Soon the second anniversary of the Waco killings will be upon us. There is reason to believe that this is a very big time bomb waiting to explode under the Clinton Administration. Attorney General Janet Reno, not yet sworn in, said at the time that the incident would be thoroughly investigated but "there will be no recriminations." She was hailed as a tough and up-front lady for saying that. But what a truly odd thing to say. About eighty people-men, women, children-were shot or burned to death after seven weeks of much-publicized ineptitude by government agencies, and we were told that there will be no recriminations. The story is far from over. The official reports on the investigations by the Justice Department and its agencies have been generally dismissed by scholars who have studied them as self-serving whitewashes. A number of independent investigations are reaching completion, books are in the works, and lawsuits brought by relatives of those killed will be coming to trial. One expects there will be recriminations aplenty.

From the Ashes: Making Sense of Waco (Rowman & Littlefield, $21.95), edited by James R. Lewis, brings together forty-six essays, comments, and documents related to events in Waco. Authors range from retired Colonel Charlie Beckwith, founder of the Army's elite Delta Force, to experts on nontraditional religions such as J. Gordon Melton, to some of the country's most distinguished defenders of religious freedom such as Dean Kelley, long-time religious liberty director of the National Council of Churches. All the contributors are highly critical of the government, especially of the Bureau of Alcohol, Tobacco, and Firearms (BATF) and the FBI. Many note the ways in which "cult experts" and "religious deprogrammers" reinforced what appears to have been the desire of government agents to force a violent confrontation. The cumulative effect of the book is to support the conclusion that it was not David Koresh and his followers but the U.S. Government that bears moral and legal responsibility for the holocaust at Waco.

If this is true, Waco is the single most violent government assault on religious freedom in American history. One draws back from that conclusion, but then the evidence keeps forcing the mind back toward it. The questions about Waco seemed to be laid to rest, but they will now be returning in a way that the media, Congress, and the White House may find difficult to ignore. As with any event with apocalyptic connotations, the conspiracy theorists and associated vultures gather round. One cannot help but be impressed, however, by the reputations and seriousness of those who are now bringing forth evidence and arguments that make a reconsideration of Waco imperative. In thinking about this, one is haunted by a sickening possibility. What if most Americans really don't care whether or not the government killed eighty-plus men, women, and children for no other reason than that they adhered to what most people view as kooky religious beliefs?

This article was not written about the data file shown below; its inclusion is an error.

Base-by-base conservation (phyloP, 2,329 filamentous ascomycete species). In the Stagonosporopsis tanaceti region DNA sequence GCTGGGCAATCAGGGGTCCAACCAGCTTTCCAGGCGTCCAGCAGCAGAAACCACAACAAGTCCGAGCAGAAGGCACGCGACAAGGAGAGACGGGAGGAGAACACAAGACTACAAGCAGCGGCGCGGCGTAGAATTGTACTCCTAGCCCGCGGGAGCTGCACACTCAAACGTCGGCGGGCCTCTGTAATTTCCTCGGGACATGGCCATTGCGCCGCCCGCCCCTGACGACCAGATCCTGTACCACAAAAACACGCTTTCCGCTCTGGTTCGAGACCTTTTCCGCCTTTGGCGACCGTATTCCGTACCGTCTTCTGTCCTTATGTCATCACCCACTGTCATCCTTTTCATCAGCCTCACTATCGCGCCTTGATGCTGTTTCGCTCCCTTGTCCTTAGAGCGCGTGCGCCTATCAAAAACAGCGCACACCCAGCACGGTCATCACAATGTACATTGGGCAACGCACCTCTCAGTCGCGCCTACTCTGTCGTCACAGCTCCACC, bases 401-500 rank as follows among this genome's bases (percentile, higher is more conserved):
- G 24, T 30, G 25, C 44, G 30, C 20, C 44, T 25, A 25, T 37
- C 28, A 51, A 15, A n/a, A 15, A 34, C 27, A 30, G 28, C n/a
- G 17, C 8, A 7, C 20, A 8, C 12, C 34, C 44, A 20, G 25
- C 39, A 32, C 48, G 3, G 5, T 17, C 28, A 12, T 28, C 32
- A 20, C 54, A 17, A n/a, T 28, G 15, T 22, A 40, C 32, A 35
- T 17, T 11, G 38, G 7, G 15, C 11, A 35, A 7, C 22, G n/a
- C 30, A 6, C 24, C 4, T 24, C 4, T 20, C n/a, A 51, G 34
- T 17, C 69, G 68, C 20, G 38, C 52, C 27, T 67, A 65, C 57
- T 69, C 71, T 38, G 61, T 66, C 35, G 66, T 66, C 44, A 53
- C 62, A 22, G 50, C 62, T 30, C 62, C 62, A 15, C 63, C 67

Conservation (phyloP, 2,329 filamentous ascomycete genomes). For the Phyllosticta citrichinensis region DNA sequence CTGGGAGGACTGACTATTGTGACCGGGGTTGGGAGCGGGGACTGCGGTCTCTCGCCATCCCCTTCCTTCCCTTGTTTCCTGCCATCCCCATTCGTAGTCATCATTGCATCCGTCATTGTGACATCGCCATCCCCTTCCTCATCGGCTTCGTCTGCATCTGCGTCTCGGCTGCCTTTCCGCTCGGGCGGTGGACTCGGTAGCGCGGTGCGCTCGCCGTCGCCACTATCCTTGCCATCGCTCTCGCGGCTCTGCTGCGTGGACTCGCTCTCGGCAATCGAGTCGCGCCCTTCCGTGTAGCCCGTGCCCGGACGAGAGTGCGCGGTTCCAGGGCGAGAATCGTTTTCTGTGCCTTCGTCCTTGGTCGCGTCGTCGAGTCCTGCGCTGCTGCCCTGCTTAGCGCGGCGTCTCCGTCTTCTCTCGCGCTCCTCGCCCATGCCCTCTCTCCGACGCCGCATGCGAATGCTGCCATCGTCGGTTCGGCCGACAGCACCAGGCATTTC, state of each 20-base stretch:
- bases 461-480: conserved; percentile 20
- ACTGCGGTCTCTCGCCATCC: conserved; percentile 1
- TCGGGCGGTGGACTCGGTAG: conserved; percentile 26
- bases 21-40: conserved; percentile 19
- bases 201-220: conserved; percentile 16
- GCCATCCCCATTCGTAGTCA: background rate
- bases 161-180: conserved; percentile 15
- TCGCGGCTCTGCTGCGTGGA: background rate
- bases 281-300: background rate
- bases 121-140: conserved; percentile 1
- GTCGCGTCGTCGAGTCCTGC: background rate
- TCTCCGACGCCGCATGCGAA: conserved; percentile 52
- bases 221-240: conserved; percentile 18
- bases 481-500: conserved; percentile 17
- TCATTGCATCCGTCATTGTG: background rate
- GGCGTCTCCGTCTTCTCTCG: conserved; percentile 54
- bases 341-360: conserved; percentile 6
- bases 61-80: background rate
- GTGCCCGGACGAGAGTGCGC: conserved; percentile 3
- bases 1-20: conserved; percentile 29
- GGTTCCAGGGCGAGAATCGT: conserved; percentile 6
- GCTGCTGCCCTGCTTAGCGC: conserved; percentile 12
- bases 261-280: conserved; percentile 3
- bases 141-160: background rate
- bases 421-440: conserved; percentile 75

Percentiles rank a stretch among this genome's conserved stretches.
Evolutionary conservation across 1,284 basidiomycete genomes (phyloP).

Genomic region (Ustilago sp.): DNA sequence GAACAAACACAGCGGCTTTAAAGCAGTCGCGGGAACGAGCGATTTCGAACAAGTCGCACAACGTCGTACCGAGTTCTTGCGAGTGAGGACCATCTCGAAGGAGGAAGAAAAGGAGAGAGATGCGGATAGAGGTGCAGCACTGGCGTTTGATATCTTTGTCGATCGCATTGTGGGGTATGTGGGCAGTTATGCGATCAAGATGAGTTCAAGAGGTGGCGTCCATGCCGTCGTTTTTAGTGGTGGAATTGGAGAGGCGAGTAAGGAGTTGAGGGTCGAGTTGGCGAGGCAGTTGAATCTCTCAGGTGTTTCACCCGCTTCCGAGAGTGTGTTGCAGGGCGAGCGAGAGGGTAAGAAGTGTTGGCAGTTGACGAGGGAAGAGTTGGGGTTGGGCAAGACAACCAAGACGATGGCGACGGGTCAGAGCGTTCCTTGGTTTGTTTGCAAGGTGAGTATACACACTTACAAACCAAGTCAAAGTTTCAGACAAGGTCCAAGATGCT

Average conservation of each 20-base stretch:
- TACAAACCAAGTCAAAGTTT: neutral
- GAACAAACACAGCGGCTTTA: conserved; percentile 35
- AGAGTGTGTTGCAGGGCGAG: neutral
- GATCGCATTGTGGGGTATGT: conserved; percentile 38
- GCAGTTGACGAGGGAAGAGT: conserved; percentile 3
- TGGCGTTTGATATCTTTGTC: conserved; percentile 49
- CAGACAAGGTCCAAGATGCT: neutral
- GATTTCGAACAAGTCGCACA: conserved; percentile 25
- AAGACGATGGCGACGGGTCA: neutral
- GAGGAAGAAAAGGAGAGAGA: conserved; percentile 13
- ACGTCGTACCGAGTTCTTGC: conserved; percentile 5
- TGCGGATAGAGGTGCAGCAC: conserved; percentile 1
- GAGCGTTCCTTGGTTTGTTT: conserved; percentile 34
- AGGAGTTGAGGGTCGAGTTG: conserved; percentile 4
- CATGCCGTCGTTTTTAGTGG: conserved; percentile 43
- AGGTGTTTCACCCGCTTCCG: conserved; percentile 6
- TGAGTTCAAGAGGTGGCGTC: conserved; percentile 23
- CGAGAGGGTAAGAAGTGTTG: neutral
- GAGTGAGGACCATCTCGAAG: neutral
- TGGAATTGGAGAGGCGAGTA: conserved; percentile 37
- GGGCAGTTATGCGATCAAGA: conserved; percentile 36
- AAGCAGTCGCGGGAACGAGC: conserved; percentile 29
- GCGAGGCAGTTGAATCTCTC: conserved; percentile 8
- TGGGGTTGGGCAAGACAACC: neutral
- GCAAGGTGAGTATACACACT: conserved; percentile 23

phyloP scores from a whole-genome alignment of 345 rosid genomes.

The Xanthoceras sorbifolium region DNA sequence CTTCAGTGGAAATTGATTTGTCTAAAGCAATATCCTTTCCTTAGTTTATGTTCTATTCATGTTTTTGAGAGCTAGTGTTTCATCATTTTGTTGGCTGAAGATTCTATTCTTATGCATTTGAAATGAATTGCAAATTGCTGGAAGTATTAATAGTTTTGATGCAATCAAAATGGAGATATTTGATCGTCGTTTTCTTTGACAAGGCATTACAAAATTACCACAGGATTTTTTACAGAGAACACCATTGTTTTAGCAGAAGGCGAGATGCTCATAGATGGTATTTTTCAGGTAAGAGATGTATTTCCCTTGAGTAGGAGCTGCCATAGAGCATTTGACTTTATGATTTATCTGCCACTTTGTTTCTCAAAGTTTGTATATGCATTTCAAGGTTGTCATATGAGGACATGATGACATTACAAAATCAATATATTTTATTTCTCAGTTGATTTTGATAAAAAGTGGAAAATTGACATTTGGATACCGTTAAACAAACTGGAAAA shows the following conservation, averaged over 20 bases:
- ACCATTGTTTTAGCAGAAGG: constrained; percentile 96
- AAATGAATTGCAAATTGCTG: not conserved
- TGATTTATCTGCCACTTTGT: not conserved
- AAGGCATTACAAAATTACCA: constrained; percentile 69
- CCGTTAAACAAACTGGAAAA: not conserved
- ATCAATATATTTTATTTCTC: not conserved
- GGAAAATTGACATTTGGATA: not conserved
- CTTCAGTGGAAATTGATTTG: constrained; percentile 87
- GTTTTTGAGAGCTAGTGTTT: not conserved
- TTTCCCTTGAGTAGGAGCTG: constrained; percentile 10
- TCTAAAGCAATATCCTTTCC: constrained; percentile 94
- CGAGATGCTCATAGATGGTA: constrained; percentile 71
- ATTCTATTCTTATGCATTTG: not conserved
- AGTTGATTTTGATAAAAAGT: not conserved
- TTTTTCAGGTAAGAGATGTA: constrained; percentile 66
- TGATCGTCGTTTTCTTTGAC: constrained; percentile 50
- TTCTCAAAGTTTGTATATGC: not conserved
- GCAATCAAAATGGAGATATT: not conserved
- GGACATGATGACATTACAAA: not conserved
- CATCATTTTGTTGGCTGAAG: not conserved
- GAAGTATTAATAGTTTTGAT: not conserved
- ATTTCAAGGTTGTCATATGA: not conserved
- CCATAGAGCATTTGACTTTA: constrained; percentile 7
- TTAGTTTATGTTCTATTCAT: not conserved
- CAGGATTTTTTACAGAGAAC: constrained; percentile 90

Meeting "Meaning Needs"

Readers with a grip on long-term memory will remember the name Michael Lerner. He is the editor of a liberal (okay, leftist) Jewish magazine called Tikkun. ("Tikkun" means healing, as in healing the world, for which a great deal is to be said.) Actually, it was not so very long ago at all that Mr. Lerner was getting, and grabbing, a lot of attention as Mrs. Hillary Clinton's spiritual director, so to speak. Those were the days before-well, before so many things-when Mrs. Clinton was on magazine covers as the champion of the nation's moral renewal. Within a few months of his fifteen minutes, Mr. Lerner is out with a book called Jewish Renewal: A Path to Healing and Transformation (Grosset-Putnam). It is no secret that most American Jews are profoundly secular, and it therefore is no surprise that many of them feel very empty and are yearning for that great American cure- all, "spirituality." Mr. Lerner has made the happy discovery that you really don't need to choose between the secular and the spiritual; you can have it all.

He writes like this: "It does not follow that Jewish secularism must be abandoned. But secularism . . . needs to be reconstituted in ways that acknowledge the ethical, spiritual, and psychological concerns that have often been ignored or denied in the various materialist forms of secular thought. . . . Secularists need to address the ways that society systematically frustrates these meaning needs, and then to develop a 'politics of meaning' that aims to achieve societal transformations aiming to eliminate those aspects of our economic and political life that frustrate our meaning needs."